Take the 2-minute tour ×
Mathematics Stack Exchange is a question and answer site for people studying math at any level and professionals in related fields. It's 100% free, no registration required.

To solve ${d^2y \over dx^2} =f(x)$, $0<x<1$ with $y(0)=\alpha, y(1) = \beta$. We can get a finite difference approximation by taking $$\frac{y_{j+1}-2y_j+y_{j-1}}{h^2} =f_j \\\Rightarrow \frac{1}{2}y_{j+1}-y_j+\frac{1}{2}y_{j-1} =\frac{h^2}{2}f_j$$

Then we get a system of linear equations which can be written as $\left(\begin{array}{ccccc} -1 & 1/2 & 0 &0 &0 \\ 1/2 & -1 & 1/2 &0 &0\\ 0 & 1/2 & -1 &1/2&0\\ 0 & 0 & 1/2&-1 &1/2\\ 0 & 0 & 0 &1/2 &-1\end{array} \right) \cdot \left(\begin{array}{c} y_1 \\ y_2 \\ y_3 \\ y_4 \\ y_5 \end{array} \right) = \left(\begin{array}{c} \frac{h^2}{2}f_1 -\frac{\alpha}{2}\\ \frac{h^2}{2}f_2 \\ \frac{h^2}{2}f_3 \\ \frac{h^2}{2}f_4 \\ \frac{h^2}{2}f_5 -\frac{\beta}{2} \end{array} \right)$

which we can solve by gaussian elimination.

I got the idea from http://www2.imperial.ac.uk/~pavl/finite_dff.pdf


I understand the above, but how do I calculate/find/write out $f_2$, $f_3$, $f_4$ etc.? What if my DE is$$-{d^2y\over dx^2} + {dy\over dx} =x \Leftrightarrow {d^2y\over dx^2}={dy\over dx}-x $$ with $u(0)=\alpha, u(1) = \beta$?


Edit: I rearranged the equation and got

$f_{j+1}(1-\frac{h}{2})+y_{j-1}(1+\frac{h}{2})+y_j(-2)=h^2f_j$.

$j=1 \Rightarrow f_{2}(1-\frac{h}{2})+y_{0}(1+\frac{h}{2})+y_1(-2)=h^2f_1$.

So does $h^2f_1 = \frac{1}{36}\cdot(-\frac{1}{6})?$ And does $h^2f_2 = \frac{1}{36}\cdot(-\frac{2}{6})$?

share|improve this question

1 Answer 1

The answer to your first question is hidden in the PDF file you link to. The $f_j$ are defined by $f_j = f(x_j)$ with $x_j = jh = j/(N+1)$ where $N$ in the number of grid points. In your example with the 5-by-5 matrix, $h=\frac16$ so $f_j = f(j/h)$.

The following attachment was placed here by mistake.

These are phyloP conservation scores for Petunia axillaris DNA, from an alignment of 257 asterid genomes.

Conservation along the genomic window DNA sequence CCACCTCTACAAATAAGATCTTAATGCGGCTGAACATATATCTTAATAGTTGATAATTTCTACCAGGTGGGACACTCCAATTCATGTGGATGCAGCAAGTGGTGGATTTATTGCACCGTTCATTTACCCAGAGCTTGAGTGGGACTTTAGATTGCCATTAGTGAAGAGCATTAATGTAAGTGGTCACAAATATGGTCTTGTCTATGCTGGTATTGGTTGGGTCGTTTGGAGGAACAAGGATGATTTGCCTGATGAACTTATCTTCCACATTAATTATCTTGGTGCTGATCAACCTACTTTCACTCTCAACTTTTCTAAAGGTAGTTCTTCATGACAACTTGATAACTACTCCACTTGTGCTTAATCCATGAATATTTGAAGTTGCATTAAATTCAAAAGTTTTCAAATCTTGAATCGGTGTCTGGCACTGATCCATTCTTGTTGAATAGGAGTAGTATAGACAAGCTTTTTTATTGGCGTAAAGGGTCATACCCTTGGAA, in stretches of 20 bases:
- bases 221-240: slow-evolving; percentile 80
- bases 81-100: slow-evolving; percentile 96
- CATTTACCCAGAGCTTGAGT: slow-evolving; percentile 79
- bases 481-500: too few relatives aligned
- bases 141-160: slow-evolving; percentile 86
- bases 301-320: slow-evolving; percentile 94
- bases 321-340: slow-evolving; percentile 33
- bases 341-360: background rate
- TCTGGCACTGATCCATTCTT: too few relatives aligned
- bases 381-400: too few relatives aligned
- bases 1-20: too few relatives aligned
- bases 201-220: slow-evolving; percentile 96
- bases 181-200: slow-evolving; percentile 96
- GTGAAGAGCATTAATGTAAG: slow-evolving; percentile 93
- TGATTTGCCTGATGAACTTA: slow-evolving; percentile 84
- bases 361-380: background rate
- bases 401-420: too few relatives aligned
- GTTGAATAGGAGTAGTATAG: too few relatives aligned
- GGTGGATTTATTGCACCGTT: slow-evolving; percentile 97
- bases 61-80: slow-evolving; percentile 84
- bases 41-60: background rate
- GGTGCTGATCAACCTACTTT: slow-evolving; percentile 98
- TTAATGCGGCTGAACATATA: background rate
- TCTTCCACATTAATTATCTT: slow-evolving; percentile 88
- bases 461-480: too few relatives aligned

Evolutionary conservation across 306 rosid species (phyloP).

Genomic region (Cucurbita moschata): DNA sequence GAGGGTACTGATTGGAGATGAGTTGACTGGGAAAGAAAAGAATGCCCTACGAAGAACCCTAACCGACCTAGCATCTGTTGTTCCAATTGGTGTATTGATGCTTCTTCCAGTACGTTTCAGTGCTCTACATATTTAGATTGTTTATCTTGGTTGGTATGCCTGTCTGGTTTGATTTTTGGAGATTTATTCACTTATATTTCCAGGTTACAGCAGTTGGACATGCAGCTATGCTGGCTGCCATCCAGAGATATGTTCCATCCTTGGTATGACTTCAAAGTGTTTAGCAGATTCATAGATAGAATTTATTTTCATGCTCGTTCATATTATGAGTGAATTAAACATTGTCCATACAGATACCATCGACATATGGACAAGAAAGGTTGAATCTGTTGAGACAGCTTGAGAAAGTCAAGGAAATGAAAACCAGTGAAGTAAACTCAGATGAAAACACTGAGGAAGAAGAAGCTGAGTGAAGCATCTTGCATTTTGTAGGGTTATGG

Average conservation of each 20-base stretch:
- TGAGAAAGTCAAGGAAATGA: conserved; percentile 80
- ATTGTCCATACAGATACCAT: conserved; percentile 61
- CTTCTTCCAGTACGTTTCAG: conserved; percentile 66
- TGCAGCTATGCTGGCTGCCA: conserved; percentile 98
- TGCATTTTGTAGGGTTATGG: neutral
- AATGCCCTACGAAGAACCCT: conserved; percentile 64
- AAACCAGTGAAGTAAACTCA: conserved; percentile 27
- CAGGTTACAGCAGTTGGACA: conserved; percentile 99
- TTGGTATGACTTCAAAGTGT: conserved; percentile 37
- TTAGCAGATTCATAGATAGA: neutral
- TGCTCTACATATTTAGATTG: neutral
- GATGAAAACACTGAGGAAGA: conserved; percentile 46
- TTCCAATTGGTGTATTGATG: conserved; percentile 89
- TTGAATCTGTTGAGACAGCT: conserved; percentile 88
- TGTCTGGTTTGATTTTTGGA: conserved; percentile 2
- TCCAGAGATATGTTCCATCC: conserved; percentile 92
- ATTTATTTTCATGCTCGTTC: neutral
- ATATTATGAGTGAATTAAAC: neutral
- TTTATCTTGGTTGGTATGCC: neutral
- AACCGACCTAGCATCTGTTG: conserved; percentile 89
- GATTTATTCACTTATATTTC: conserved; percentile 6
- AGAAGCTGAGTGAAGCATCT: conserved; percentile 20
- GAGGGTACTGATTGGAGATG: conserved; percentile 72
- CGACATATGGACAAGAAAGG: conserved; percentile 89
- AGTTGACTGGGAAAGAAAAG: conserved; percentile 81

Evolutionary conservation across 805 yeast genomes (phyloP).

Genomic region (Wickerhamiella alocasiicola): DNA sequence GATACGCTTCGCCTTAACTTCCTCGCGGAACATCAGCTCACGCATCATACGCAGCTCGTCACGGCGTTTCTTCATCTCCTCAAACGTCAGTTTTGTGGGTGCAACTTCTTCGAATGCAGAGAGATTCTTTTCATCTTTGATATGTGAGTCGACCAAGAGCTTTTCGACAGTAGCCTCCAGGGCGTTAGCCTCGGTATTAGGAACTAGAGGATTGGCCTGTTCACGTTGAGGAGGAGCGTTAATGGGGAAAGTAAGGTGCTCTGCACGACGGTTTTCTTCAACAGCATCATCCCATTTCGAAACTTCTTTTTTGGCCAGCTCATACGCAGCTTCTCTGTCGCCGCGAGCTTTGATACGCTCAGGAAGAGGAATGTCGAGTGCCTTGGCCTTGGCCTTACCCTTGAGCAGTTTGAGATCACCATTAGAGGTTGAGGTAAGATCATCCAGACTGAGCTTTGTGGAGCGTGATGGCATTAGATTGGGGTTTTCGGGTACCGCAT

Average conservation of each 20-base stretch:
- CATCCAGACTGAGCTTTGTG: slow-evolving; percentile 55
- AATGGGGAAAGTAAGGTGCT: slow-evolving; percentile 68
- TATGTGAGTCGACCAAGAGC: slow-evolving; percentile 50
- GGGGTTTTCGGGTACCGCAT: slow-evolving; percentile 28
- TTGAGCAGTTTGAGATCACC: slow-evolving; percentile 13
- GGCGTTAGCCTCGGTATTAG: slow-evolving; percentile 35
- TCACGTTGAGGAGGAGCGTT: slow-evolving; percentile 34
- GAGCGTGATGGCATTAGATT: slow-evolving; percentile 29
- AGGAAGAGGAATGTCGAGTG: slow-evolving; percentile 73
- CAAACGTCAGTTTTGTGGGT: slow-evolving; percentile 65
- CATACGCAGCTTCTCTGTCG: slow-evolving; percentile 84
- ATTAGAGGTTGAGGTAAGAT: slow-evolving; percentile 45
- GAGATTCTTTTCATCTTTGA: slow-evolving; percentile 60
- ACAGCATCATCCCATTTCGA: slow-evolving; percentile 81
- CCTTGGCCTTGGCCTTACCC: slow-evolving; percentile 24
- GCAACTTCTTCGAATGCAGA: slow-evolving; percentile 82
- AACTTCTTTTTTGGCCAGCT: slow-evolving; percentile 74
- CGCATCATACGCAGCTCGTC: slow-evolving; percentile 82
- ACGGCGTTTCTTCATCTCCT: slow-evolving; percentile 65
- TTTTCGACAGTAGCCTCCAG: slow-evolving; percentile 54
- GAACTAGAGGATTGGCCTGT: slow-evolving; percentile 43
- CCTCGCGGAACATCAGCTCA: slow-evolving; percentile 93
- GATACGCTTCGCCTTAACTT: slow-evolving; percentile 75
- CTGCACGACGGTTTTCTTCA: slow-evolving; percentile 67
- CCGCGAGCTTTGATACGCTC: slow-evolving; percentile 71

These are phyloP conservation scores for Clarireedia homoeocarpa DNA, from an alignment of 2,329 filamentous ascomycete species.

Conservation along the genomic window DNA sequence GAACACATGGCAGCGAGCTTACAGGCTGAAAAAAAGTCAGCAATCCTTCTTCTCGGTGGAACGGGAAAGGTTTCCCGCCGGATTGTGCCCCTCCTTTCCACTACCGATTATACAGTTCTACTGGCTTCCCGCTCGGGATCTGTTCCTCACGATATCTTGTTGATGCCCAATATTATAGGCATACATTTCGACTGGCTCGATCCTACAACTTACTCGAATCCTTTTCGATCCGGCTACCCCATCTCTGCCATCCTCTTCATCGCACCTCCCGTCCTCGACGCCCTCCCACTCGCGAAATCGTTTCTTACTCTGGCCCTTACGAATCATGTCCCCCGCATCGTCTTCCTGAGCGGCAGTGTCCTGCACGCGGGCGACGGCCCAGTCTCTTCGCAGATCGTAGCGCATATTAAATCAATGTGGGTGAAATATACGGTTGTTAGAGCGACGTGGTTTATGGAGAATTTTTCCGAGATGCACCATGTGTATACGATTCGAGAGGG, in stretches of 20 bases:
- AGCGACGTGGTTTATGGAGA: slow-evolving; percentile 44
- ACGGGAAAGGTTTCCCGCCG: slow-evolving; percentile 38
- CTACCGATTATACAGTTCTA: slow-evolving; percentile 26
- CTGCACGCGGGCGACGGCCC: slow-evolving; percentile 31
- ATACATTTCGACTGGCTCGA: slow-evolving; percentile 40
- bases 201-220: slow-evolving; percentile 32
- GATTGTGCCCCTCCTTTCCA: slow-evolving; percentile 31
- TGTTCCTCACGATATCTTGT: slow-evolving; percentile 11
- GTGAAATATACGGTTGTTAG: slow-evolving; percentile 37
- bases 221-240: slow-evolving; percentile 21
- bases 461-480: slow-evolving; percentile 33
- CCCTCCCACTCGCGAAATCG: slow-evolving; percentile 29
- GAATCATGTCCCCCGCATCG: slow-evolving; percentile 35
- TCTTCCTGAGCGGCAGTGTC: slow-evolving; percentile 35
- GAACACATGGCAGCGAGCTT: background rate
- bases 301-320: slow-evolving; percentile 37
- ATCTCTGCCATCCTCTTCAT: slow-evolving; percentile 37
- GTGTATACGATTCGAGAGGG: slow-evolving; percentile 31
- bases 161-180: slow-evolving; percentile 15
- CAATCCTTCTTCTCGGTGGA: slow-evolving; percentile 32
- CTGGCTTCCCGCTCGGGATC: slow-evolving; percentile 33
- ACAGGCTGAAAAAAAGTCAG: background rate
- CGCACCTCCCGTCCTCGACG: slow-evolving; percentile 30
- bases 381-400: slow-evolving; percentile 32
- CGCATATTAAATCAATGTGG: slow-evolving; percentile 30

For your second question, you need to take care of the extra term $\frac{dy}{dx}$. One possibility (the most obvious one for me) is to use the approximation $$ \frac{dy}{dx} \approx \frac{y_{j+1} - y_{j-1}}{2h}, $$ compare with equation (2) in the PDF file. This will lead to a similar matrix equation as the one you wrote down.

share|improve this answer
    
Thanks @JitseNiesen The main part I was confused on is how to calculate the $f_j$. Could you see if what I've done is correct? I rearranged the equation and got $f_{j+1}(1-\frac{h}{2})+y_{j-1}(1+\frac{h}{2})+y_j(-2)=h^2f_j$. For example, $j=1 \Rightarrow f_{2}(1-\frac{h}{2})+y_{0}(1+\frac{h}{2})+y_1(-2)=h^2f_1$. So does $h^2f_1 = \frac{1}{36}\cdot(-\frac{1}{6})?$ And does $h^2f_2 = \frac{1}{36}\cdot(-\frac{2}{6})$? –  Richard May 10 '12 at 8:14
    
@Richard Yes, that's correct, except for a typo (you wrote $f_{j+1}$ where it should be $y_{j+1}$). –  Jitse Niesen May 10 '12 at 13:45

Your Answer

 
discard

By posting your answer, you agree to the privacy policy and terms of service.

Not the answer you're looking for? Browse other questions tagged or ask your own question.